11 November 2017   

3 min read
The ageing population is creating demand for retirement living and, by extension, the workers that support the sector. What constitutes a worker in this sector, however, is very broad as all types of skills are needed to run retirement villages.
The 2016 PwC and Property Council Retirement Census reveals the most common attributes of retirement villages are community centres (92 per cent), emergency call systems (91 per cent), organised community outings and activities (86 per cent), libraries (82 per cent), and visiting health professionals (78 per cent). 

This means a need for workers ranging from fitness instructors and physiotherapists to librarians. 

Stockland Retirement Living sales general manager Michael Wappett says the number of retirement villages has grown about 30 per cent in the past six years and there are now about 38,000 people employed in the sector, including in the construction and development of villages. 

“First you’ve got the direct roles that work in the village, such as village managers, administrative staff, care workers, chefs, maintenance workers, gardeners, nurses, and lifestyle and wellbeing co-ordinators running the activities in the villages,” he says.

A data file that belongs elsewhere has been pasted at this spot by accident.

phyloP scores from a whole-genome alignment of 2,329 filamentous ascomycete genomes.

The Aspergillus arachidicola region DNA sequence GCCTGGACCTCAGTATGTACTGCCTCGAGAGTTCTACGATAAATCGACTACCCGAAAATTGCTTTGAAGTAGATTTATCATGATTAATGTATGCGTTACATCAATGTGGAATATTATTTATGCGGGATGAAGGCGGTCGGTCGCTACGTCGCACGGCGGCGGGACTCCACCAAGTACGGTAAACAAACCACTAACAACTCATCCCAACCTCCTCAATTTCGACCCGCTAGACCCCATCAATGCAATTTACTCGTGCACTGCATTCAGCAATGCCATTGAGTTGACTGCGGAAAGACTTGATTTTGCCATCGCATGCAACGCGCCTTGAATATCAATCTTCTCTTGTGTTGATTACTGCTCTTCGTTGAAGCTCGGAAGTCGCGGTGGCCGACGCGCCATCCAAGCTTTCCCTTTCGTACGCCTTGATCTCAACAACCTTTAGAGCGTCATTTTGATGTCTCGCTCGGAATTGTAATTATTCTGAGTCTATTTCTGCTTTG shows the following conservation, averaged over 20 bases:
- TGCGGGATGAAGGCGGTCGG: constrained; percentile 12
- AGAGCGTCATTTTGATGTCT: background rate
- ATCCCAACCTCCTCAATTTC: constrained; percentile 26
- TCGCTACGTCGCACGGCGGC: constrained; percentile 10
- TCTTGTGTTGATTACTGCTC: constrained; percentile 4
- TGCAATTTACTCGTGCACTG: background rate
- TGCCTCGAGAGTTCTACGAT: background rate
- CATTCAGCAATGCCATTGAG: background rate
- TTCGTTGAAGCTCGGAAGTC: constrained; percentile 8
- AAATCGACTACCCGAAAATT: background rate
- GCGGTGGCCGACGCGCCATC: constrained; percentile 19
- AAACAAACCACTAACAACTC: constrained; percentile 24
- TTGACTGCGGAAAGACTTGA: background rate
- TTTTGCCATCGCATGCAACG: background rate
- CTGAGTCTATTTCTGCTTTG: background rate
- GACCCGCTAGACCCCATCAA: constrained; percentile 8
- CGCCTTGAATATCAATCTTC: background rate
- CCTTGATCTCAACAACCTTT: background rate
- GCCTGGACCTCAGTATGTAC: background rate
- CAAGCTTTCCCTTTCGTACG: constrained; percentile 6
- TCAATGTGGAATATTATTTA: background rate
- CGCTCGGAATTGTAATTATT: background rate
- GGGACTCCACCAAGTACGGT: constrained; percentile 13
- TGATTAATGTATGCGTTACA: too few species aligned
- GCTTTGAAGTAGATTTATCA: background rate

“Outside of that, we’ve got salespeople, legal administration people doing contracts, people in marketing and in development, and finance specialists like accountants. “There is a broad spectrum of roles within the industry.” 

Wappett says people do not usually start out in the retirement living industry, with many coming through property sales, nursing or hotel work. 

“We find (people with hotel experience) have that real great customer service focus and that is becoming more important in retirement living,” he says. “What we need to find is people who can balance the care side with commerciality.” 

Cindy Hann’s full-time role at Stockland’s Hillsview Retirement Village is in administration but two days a week she leads a 45-minute aqua aerobics class with residents. 

The classes came about after she recognised the movement difficulty some residents were having and the potential of aqua aerobics to build strength and flexibility with low impact on joints.

“Stockland renovated our indoor swimming pool to accommodate aqua aerobics and paid for me to complete a training course with AUSTSWIM, in order to take the classes,” Hann says. “Our residents are reporting improved health and overall wellbeing because of the exercise and socialisation.” 

Hann, who previously worked as a barista and studied a Certificate IV in Community Services, says people considering the sector should have a caring and patient nature. “It’s not a sit-behind-the-desk job,” she says.